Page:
The university has seen just one defensive player be drafted since the turn of the century in 2000, as defensive tackle Chris Combs joined the Pittsburgh Steelers as a seventh-rounder in 2000, staying with the team until 2002 before moving on to become a member of the Jacksonville Jaguars in 2003. Since that selection, the only other Duke players to be drafted by an NFL team were offensive tackle Drew Strojny (seventh round by the Giants in 2004), tight end Ben Patrick (seventh round by Phoenix in 2007) and quarterback Sean Renfree (seventh round by Atlanta in 2013).
Cockrell's performance on the field has generated considerable interest in the cornerback, as he is regarded as one of the elite performers in the Atlantic Coast Conference. Blessed with incredible speed, the former prep track star has converted that quickness to the gridiron, where he has done a remarkable job of shutting down his opponent's top receiver on a weekly basis. Even though he is a 191-pound athlete, his power behind his hits has seen him also perform as a safety for the Blue Devils, as it has become commonplace to see the veteran cover tight ends while leading a very young secondary.
Since become team captain prior to his junior season, Cockrell has allowed only 25-of-120 passes targeted into his area (20.83%) to be completed. During those 25 games, he has defended 33 of those tosses, breaking up 25 attempts while intercepting eight others. Additionally, he rerouted/jammed his coverage assignments away from 56 other tosses (46.67%), delivering 43 third-down stops and four more on fourth-down plays.
During that time, those receivers managed a miniscule 2.17 yards per pass attempt, finding the end zone just once. In 48 games at Duke, Cockrell has placed his name in the school record books. His 12 interceptions rank sixth in Blue Devils annals. His 41 pass deflections and 53 passes defended established Duke records and his passes defended figure ranks as the most for any active player in the NCAA Football Bowl Subdivision ranks.
Cockrell became a "possession killer" for opponents, as he caused 15 turnovers (12 pass thefts, one forced fumble and one recovery of a blocked punt). He was also quite effective at forcing his opponents' punting units on to the field, delivering a total of 99 third-down stops (83 vs. the pass and 16 vs. the ground game) and seven more on fourth-down snaps (six vs. the aerial attack).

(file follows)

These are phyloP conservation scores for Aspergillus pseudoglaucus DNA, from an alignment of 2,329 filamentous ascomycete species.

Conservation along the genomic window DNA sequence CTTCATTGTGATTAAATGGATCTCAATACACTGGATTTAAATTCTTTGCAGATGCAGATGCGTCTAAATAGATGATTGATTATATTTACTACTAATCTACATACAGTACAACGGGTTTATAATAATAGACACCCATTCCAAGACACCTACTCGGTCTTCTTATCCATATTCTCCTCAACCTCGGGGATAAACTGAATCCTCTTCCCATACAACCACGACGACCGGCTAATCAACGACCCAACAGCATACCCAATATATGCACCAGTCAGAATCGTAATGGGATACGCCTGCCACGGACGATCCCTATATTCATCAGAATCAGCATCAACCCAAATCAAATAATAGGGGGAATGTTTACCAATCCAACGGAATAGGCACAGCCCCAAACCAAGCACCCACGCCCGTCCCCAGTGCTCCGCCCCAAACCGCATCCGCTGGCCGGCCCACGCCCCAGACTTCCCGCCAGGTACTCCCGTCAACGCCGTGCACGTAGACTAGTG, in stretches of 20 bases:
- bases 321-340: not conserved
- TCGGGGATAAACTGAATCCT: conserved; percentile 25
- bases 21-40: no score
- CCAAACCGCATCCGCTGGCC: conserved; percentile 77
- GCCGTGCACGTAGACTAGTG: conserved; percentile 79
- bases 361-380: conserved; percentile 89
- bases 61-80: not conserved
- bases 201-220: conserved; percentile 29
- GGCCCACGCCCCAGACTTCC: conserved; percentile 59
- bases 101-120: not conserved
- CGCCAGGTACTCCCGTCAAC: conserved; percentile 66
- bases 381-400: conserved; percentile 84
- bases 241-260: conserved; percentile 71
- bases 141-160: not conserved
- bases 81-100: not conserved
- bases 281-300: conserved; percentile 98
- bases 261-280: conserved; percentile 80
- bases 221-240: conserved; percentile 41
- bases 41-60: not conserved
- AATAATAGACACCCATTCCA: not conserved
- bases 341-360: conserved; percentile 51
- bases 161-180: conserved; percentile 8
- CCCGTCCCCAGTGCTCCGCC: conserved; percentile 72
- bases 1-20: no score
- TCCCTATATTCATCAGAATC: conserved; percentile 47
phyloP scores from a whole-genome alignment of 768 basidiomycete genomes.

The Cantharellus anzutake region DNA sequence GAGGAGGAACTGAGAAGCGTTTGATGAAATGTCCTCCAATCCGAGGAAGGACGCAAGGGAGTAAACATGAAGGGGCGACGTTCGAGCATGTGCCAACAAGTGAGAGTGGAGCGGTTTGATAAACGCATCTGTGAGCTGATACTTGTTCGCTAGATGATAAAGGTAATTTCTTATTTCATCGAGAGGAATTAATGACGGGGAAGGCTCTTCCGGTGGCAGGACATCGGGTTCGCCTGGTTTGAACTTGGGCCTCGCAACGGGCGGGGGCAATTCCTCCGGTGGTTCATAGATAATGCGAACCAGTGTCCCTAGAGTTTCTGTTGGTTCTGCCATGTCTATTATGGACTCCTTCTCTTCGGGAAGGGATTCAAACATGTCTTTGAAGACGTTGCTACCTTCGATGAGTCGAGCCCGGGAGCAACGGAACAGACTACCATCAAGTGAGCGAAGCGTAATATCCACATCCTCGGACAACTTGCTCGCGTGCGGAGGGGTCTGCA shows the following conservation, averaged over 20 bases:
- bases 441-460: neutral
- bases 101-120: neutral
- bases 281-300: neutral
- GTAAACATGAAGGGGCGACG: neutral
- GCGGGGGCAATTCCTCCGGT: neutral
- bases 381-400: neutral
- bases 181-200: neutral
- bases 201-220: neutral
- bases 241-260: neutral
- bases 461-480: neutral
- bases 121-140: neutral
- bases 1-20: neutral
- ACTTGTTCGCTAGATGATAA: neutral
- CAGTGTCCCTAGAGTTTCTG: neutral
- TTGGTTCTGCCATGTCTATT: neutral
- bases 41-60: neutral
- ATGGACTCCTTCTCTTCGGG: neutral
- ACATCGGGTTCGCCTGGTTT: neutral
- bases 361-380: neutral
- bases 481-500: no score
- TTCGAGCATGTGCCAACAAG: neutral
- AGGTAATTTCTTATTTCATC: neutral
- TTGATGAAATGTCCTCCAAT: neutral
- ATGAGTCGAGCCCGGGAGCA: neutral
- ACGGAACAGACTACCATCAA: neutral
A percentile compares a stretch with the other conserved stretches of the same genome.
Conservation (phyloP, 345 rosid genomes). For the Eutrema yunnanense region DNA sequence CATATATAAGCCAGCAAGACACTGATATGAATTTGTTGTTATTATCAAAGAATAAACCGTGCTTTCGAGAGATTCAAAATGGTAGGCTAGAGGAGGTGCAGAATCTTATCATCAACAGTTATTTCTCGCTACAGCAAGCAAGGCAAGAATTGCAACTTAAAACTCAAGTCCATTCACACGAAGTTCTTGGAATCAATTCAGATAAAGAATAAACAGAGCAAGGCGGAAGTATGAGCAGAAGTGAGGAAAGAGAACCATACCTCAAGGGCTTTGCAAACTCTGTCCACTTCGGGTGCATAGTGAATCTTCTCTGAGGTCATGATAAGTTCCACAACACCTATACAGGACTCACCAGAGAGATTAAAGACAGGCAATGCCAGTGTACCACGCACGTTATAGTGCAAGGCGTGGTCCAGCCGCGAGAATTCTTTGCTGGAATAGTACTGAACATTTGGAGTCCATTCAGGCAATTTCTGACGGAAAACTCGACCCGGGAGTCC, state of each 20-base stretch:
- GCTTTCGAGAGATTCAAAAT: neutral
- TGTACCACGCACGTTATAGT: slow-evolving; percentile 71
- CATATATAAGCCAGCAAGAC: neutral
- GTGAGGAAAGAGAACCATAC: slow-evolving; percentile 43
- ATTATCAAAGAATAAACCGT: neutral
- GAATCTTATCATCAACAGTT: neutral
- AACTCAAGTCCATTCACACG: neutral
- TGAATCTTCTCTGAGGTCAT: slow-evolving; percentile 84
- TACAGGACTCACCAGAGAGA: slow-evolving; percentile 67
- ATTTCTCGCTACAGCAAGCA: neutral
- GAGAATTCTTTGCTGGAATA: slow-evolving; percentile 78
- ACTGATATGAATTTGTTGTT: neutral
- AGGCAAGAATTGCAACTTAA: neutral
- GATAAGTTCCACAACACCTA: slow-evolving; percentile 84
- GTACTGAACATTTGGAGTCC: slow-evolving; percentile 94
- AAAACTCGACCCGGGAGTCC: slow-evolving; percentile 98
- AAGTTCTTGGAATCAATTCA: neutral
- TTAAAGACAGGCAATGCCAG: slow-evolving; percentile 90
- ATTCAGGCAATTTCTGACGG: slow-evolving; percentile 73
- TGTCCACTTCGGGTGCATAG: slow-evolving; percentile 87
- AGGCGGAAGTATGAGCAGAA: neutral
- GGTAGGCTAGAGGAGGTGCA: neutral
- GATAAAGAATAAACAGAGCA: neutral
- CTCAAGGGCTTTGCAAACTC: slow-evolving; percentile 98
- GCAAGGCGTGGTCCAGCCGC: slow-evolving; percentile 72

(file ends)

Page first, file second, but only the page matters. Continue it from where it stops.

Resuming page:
The senior team captain recorded 59 of his 227 tackles inside the red zone, with 12 coming on goal-line snaps. He registered seven stops-for-loss and took down ball-carriers and receivers at the line of scrimmage for no gain on 13 other plays.
The 2013 All-Atlantic Coast Conference choice continued to excel throughout his final season. One of five players on the team presently enrolled in graduate school, he started all 12 games that he played in, missing the North Carolina State clash with an ankle sprain, marking only the second time he has missed a game during his Duke career. His 12 pass deflections tied for eighth on the school season-record list and his 15 passes defended placed 22nd nationally and are seventh-best on the school record chart. He delivered 40 tackles with a sack and gained 19 yards via a trio of interceptions.
Duke University Blue Devils
Cockrell might look a little bit on the "light side," as far as his 191-pound weight measurement, but he has a muscular physique with a defined upper body that displays good trapezoid and pectoral development. He has a tight waist and hips, with a small bubble. He possesses strong thighs and knotted calves, using them effectively to maintain position when engaging a bigger lead blocker in run force. He also displays a strong grip, despite shorter-than-ideal arms (29 7/8-inches), and has been quite effective picking off or batting down passes.